Five minutes with the Audi R8 Spyder

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What is it?

The open-topped version of the scintillatingly sensational Audi R8 we drove last year.

In place of the aluminium roof of the Coupe, the Spyder – it’s a name derived from a spindly old lightweight carriage, which had two seats and a spindly, black, eight-legged roof mechanism – has a 44kg canvas folding affair that can be electrically lowered or raised on the move (at speeds of up to 31mph) in less than 20 seconds.

Further structural bracing increases the overall weight of the car by 125kg compared to its hard-topped brother and for the benefit of having that trick roof, Audi will charge you a premium of around £8,700 over and above its Coupe twin.

Not that any of that matters, of course. We mean, just look at it. What an absolutely stunning machine the R8 Spyder truly is to behold.

Why are you driving it?

The Spyder doesn’t come with the more powerful 610hp iteration of the 5.2-litre V10 that’s found in the R8 Coupe ‘plus’ model, instead using the R8’s ‘regular’ 540hp and 540Nm engine alone.

But it compensates for its lesser power output and increased kerb weight – resulting in slower, but still scorchingly quick performance stats of 0-62mph in 3.6 seconds and a 197mph top speed – by offering the added bonus of wind-in-your-hair motoring and a better chance, when the sun is out, to hear that soulful V10 screaming away behind you.

Nevertheless, despite Audi’s engineering brilliance, convertible cars are normally less capable machines to drive than the equivalent fixed-roof model, mainly because of reduced rigidity in their body structures. We wanted to know whether the Spyder could buck this trend and offer up all of the wonder of driving an R8 in open-top format.

What do you like about it?

Everything. Absolutely everything. Down on power it may be in this application, but the 5.2-litre V10 is still a glittering jewel of an engine.

It lacks for turbo – or superchargers, meaning it is relatively torque-light compared to some of its forced induction rivals, but the way it delivers its power so cleanly, in such a linear fashion, with everything backed up by one of the greatest soundtracks you’ll hear in the automotive game, means you soon forget about wanting that Porsche 911 Turbo Cabriolet any more.

All of the rest of the Audi’s brilliance – its super-sharp steering, its beautiful poise and balance, its astonishing ease-of-use and comfort levels – is preserved and there doesn’t seem to be a lot of body flex and scuttle shake introduced by the removal of the roof, either.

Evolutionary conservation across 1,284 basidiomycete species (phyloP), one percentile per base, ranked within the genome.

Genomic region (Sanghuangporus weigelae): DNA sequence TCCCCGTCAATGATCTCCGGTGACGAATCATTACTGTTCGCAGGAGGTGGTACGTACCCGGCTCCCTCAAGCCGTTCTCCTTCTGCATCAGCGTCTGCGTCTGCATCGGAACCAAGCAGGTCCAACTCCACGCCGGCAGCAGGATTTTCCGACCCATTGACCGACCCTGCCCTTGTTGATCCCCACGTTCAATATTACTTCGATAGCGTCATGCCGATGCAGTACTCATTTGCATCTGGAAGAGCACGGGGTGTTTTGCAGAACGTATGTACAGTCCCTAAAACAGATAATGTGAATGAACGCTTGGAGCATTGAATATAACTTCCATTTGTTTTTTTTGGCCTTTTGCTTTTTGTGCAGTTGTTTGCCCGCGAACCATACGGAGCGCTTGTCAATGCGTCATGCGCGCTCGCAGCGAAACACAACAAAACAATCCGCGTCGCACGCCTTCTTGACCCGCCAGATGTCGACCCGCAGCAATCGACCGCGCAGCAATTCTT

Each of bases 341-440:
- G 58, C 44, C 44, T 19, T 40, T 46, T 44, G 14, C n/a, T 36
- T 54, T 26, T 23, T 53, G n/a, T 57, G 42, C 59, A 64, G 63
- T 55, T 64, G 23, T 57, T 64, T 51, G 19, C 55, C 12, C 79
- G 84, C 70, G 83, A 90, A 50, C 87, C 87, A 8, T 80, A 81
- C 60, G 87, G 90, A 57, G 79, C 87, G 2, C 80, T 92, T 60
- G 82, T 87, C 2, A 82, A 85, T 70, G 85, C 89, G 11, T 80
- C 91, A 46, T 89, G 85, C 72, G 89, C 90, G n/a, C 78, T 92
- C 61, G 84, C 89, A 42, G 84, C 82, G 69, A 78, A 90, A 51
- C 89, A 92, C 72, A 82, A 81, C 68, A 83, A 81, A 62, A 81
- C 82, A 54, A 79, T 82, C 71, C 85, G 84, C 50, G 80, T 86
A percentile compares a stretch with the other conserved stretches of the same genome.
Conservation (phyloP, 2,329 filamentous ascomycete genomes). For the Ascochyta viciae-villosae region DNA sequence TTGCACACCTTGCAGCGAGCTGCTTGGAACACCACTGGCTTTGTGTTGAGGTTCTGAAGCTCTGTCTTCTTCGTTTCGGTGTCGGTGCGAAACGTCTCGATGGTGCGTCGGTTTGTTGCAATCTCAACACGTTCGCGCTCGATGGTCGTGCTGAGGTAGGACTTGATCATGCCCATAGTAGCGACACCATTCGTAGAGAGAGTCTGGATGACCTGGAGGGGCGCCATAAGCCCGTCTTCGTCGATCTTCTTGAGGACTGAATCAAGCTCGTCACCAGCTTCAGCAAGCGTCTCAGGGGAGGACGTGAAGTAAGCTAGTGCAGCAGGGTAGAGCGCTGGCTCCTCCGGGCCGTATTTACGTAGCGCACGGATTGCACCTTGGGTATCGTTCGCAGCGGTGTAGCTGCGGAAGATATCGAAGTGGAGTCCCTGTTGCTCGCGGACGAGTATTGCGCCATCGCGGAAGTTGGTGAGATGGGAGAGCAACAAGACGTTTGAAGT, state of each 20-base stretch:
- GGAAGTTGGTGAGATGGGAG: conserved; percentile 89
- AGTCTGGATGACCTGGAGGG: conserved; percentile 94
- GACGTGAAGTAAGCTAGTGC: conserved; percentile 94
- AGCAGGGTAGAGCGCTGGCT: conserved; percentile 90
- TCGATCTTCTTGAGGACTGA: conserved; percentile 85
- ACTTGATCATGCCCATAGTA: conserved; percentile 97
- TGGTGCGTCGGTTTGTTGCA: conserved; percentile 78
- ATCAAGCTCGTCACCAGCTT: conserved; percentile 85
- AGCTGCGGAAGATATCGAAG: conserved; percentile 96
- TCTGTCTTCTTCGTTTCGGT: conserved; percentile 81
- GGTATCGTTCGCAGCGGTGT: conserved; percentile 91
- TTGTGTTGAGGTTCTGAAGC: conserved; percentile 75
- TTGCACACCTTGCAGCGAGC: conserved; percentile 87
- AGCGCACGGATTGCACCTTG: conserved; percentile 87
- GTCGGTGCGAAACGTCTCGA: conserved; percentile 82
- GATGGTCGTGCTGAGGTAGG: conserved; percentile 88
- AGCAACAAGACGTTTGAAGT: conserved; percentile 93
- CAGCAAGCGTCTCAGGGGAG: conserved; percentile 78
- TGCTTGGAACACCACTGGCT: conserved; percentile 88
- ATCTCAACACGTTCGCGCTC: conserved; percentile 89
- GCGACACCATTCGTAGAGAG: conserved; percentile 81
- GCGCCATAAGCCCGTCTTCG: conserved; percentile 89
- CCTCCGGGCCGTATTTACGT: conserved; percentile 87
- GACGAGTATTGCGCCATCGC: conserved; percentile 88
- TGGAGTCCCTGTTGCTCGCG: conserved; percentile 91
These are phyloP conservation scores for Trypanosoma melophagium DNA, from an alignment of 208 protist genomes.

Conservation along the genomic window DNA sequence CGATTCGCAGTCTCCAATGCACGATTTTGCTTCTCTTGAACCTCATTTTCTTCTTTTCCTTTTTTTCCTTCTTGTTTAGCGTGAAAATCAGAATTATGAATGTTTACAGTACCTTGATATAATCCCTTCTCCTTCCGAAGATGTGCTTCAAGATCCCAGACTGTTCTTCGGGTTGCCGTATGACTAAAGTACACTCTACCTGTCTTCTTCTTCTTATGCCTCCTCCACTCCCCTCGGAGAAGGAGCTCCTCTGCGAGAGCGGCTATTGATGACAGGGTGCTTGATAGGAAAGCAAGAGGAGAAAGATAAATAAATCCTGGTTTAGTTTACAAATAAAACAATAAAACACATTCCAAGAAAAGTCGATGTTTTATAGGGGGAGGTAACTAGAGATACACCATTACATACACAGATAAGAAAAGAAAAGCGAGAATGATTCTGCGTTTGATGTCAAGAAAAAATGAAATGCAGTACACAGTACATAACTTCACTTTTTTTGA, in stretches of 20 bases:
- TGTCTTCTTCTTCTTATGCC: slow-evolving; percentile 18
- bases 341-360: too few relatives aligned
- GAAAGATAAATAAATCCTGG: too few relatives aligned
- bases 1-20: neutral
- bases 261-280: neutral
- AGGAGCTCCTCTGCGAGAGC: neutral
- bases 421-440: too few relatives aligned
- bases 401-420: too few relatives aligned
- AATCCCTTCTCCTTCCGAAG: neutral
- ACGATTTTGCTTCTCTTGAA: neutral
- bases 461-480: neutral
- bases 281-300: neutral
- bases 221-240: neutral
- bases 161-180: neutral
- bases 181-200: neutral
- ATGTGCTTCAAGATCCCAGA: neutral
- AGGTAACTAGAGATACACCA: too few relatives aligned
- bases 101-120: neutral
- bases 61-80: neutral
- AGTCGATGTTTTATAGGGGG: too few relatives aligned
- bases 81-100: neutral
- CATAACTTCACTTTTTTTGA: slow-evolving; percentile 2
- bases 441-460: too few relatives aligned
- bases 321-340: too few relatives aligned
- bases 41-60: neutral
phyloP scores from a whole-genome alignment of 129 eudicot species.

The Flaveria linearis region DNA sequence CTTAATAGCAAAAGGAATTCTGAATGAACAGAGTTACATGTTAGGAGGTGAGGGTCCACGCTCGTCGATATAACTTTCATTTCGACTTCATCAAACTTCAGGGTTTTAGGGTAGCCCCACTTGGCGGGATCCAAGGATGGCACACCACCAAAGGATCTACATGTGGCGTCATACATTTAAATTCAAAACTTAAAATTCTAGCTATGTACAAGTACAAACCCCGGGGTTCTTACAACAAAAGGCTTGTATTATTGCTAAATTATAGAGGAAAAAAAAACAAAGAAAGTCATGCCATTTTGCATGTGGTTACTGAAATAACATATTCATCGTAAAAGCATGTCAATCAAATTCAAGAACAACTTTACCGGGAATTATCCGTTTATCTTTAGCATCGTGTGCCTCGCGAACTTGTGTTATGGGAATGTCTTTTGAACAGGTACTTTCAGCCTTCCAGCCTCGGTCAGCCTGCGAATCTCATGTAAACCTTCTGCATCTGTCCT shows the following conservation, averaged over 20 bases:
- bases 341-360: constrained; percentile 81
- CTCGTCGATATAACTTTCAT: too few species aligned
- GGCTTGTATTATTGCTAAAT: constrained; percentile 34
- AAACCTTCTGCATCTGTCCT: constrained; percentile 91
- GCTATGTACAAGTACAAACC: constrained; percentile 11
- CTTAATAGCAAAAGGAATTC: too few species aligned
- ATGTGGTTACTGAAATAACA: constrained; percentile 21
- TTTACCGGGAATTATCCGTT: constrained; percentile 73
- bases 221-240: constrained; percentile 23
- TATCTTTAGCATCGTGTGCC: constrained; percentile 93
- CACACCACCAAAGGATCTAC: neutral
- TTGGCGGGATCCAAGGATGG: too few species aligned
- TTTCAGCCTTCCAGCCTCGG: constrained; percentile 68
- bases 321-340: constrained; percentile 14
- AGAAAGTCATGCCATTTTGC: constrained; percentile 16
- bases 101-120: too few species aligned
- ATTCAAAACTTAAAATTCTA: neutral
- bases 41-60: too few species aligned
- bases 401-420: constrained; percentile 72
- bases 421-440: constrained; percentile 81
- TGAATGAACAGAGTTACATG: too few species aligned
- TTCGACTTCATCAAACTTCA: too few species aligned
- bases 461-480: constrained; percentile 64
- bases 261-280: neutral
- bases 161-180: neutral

The result is that driving the R8 Spyder, hood down on a glorious warm day, is a driving experience that is practically unmatched by anything else on sale. Including the Coupe model of the same car. Wow.

Any issues?

Well, we still think the R8 has a rather-too-understated cabin for this exalted class.

It is exquisitely put together and incredibly intuitive to operate, no doubt, but it lacks for much in the way of visual flair – save for the magnificent 12.3-inch Virtual Cockpit instrument cluster.

And while no genuine supercar is ever what you’d call practical, the R8 still doesn’t have a lot of storage space; there are no back seats at all, the cabin only has a few cubby holes and you’ll only get one smallish suitcase in the boot, which is mounted in the very nose of the car.

Despite being a physically smaller car, the Audi TT Coupe has more practicality than the R8.

What’s it like as a business vehicle – are there any tax benefits?

Erm, a business vehicle the R8 Spyder is not.

Sure, managing directors might be able to finance one and afford the colossal 37% Benefit-in-Kind tax (on a near-£167,000 vehicle, as tested, and its concomitantly exorbitant P11D value), but it wouldn’t look very good to clients or staff to be swanning around in a car as desirable as this.

It’s also in the most punitive road tax banding under the incomprehensible and ill-thought-out new VED legislation introduced on April 1 this year.

Where does it rank in class right now?

Brand loyalty counts for a lot in this rarefied marketplace, so if you want a Ferrari, you’ll have a Ferrari, no matter how good any of its rivals might be.

Some people, as a result, might be put off by the fact the Audi is related to vehicles as everyday as the A1, Q2 and A3.

Others will prefer the Lamborghini Huracan, with which the R8 shares practically everything, as the Italian car is ostensibly showier. And there will be some who can’t deal with the Spyder’s top-end power delivery, instead preferring the instant torque-shove of a turbocharged motor.

But, for us, this R8 Spyder is about as close to motoring perfection as you could possibly wish to find. Top down, that awesome V10 mid-mounted engine yowling away behind your head, the fantastic Bang & Olufsen sound system (with headrest-mounted speakers) playing your favourite tunes… it’s the very epitome of feelgood driving; and then, when the roads turn interesting, the Audi transforms into a snarling supercar with a thoroughly delightful chassis.

The R8 Spyder a mesmeric piece of engineering and possibly one of our favourite vehicles on sale today. Or, indeed, ever.


Model: Audi R8 Spyder
Price: R8 Spyder starts from £129,335; car as tested £166,580
Drivetrain: 5.2-litre V10 petrol, seven-speed S tronic automatic transmission, four-wheel drive
Economy: 24.1mpg
CO2 emissions: 277g/km – £2,000 VED first 12 months, then £450 per annum next five years, then £140 annually thereafter; 37% benefit in kind
Top speed: 197mph
0-62mph: 3.6 seconds
Power: 540hp at 8,250rpm
Torque: 540Nm at 6,500rpm